It is a Monday night at the Van Cleve Park Rec Center in Minneapolis. A group of about 25 women are gathered in one of the center’s brightly lit rooms and are chatting and laughing as they move folding chairs into a circle. At five past seven, one of these women speaks up to calm the chatter and launches into a series of announcements: recordings of the new song are on the website; please sign up to help with Give to the Max day; please vote online for the logo contest; remember to RSVP for the next gig on the Facebook work page, etc. Once the housekeeping is kept, another women pounds out a few notes on the piano and the group starts to sing. The weekly rehearsal of the Prairie Fire Lady Choir (PFLC) begins.
PFLC is a Twin Cities-based singing group open to ladies of all levels of musical skill. Some of us work with music professionally, some of us sing in bands, some of us have had formal choral training, and some of us don’t read music. I, for one, haven’t sung in a choir since seventh grade, and I only vaguely remember the basics of the treble clef.
When my friend Molly Balcom Raleigh—a PFLC founding member—convinced me to go to the choir’s auditions last spring, I was hesitant. Junior high was a long time ago, and there is a big difference between crooning along to the radio and singing on pitch a cappella. “This choir is for you!” she enthusiastically exclaimed. As it turns out, this choir is for me, and a lot of ladies like me: women who love to belt it out at karaoke or wail along to bluesy folk in the car, but who also desire the experience of singing with other people.
PFLC started in 2010 when a handful of creative, musically-inclined women started singing together. Soon they were invited to entertain passengers aboard the Mississippi Megalops cruise during the inaugural Northern Spark Festival. They polished up their songs, put on red and orange dresses, sang their hearts out, charmed the audience, and went on to book several gigs that summer and fall. In the winter of 2011 the group of core volunteers who steer the choir’s consensus decision-making process opted to hold open auditions. When rehearsals started in April of this year the group tripled in size.
As we come to the close of our second season, we have over 40 active members. By day (and night) we work as stay-at-home moms, scientists, health-care providers, teachers, artists, researchers, social workers, graphic designers, academics, writers, program administrators, therapists, and servers. We gather once a week to rehearse a repertoire of tunes that includes original songs and covers of pop music arranged for singers with tenor voices up to high soprano.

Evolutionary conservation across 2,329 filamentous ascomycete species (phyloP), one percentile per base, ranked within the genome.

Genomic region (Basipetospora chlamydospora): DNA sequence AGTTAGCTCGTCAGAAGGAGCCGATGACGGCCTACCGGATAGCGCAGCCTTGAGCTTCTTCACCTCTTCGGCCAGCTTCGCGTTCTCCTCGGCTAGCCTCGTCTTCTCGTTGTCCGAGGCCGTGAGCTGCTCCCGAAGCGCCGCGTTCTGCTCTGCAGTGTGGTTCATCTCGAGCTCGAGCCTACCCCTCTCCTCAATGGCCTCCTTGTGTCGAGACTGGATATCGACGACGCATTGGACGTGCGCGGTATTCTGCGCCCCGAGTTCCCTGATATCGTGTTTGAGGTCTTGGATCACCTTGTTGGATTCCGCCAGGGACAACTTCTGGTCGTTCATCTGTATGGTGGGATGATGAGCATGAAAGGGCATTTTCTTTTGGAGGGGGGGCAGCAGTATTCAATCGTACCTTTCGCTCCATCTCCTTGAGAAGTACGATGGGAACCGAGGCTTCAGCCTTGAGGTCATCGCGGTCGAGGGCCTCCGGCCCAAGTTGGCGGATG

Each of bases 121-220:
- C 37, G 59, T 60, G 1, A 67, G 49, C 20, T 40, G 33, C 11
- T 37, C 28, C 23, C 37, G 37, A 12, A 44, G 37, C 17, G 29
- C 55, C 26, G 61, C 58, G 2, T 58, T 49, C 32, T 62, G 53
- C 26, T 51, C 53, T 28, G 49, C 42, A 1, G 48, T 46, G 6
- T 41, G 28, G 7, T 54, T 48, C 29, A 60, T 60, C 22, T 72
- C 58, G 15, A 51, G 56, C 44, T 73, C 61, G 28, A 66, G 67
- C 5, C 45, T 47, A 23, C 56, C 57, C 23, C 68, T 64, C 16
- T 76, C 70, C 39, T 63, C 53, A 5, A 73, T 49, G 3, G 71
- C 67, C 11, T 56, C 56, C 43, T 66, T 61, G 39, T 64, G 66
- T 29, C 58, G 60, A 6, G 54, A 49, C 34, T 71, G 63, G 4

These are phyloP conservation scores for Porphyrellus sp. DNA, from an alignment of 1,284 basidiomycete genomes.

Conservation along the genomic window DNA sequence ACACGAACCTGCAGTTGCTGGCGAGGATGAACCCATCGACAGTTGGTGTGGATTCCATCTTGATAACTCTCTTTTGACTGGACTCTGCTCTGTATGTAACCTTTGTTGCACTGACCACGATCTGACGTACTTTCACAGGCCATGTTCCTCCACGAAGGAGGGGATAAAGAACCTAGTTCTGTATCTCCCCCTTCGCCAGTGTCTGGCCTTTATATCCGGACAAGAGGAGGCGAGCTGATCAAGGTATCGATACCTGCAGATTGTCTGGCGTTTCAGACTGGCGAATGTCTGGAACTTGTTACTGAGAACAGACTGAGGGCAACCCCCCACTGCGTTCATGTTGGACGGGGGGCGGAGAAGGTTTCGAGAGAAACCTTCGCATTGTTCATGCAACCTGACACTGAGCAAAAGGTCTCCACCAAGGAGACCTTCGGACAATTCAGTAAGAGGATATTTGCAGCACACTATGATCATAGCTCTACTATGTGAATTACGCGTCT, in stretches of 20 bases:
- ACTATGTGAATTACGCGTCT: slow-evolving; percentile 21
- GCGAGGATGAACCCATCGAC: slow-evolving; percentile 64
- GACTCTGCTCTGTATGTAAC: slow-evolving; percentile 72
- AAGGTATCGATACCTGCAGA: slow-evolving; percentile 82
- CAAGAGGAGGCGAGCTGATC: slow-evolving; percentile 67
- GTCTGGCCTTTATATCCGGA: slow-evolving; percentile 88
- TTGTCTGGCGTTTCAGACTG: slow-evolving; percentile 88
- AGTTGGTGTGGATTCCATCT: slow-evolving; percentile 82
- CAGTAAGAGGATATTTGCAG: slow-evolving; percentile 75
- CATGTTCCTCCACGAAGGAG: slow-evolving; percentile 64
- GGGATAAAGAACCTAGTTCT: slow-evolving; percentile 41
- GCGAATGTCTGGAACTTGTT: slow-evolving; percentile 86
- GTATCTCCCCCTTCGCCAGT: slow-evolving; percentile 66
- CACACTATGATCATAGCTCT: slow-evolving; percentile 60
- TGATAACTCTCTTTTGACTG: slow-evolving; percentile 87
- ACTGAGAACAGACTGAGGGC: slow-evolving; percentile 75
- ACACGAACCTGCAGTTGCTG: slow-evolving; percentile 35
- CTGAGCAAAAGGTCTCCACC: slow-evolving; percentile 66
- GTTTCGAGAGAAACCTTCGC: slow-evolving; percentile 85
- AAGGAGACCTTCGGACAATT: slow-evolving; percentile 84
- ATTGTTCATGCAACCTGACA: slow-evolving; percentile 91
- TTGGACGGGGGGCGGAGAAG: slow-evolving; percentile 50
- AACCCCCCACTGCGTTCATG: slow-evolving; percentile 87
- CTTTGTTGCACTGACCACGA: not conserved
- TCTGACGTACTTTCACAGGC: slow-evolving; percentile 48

We choose these songs by voting. Any choir member can pitch any song—love ballad, sea shanty, 80s rock hit, choral classic, whatever suits her fancy. After listening to each song and a plea for its inclusion, the group employs an efficient post-it note electoral system to rank the choices. Whoever pitches a winning song becomes the ”song champion” and is responsible for finding or making an arrangement and for providing an artistic vision for how the music should sound when sung by the choir. If the newly-appointed song champion doesn’t know how to do these things, someone helps her. If a lady is singing a solo for the first time, someone steps in and provides guidance. PFLC isn’t only about making a space where women with melodic talents can express themselves, it’s about creating an environment where any lady can acquire the musical skills she perhaps didn’t even know she wanted. We’re all learning how to sing, how to listen, how to keep time, how to blend, and how to say with compassion, ”Someone in the soprano section is singing the wrong part!”
What I’ve learned over the past eight months of singing with these ladies is that PFLC is not just a choir. It is a practice of leadership, democratic communication, group decision-making, conflict resolution, and DIY skill-share all at once. We even built our own risers!
On Tuesday night, November 27, PFLC take the stage at the Cedar Cultural Center for our season-end concert. We’ll be joined by musical friends Aby Wolf—who penned the arrangement of “September Gurls” by Big Star that we sing; Niki Becker, choir member and Twin Cities folk songstress; Roe Family Singers, who’ll strum along as we sing a four-part arrangement of Paul Westerberg’s “Can’t Hardly Wait”; and the Como Ave Jug Band, featuring choir member Claudia Holt, who’ll send us into the night dancing. Join us!
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416 Cedar Ave.